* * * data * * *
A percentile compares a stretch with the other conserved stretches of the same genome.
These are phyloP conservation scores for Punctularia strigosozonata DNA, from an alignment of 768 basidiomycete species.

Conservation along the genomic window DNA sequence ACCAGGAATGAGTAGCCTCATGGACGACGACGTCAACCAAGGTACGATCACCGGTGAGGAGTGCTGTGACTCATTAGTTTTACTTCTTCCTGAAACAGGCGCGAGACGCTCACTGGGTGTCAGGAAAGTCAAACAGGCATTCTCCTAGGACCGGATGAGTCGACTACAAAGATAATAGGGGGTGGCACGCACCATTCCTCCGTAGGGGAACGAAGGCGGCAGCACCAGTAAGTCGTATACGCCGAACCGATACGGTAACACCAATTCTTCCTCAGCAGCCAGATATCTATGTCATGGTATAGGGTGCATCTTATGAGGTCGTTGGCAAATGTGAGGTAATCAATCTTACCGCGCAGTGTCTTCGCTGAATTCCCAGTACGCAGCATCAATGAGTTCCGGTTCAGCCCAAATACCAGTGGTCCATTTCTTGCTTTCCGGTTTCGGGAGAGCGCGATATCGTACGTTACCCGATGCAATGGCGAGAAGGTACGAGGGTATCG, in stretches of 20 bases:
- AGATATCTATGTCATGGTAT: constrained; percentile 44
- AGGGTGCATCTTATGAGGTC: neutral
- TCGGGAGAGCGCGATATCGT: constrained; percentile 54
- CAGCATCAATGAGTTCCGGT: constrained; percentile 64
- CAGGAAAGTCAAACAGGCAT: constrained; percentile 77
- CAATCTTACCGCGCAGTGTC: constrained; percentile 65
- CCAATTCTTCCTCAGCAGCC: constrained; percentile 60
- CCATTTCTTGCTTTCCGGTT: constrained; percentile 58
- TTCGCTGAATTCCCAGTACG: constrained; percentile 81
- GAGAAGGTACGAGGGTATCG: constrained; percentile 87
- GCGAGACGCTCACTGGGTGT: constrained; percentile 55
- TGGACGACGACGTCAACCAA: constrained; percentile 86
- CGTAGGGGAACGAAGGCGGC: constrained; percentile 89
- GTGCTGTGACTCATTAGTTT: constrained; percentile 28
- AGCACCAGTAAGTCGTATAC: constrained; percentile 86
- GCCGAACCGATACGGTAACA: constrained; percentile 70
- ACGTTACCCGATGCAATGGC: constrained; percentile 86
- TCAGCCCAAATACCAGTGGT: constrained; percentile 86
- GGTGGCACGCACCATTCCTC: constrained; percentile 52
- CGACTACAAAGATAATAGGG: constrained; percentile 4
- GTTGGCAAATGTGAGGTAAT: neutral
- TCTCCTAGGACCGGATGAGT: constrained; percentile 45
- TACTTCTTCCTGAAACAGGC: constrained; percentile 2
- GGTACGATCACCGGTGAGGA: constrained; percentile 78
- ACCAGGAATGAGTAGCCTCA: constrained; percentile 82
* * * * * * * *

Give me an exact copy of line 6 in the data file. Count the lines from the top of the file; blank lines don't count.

- TCGGGAGAGCGCGATATCGT: constrained; percentile 54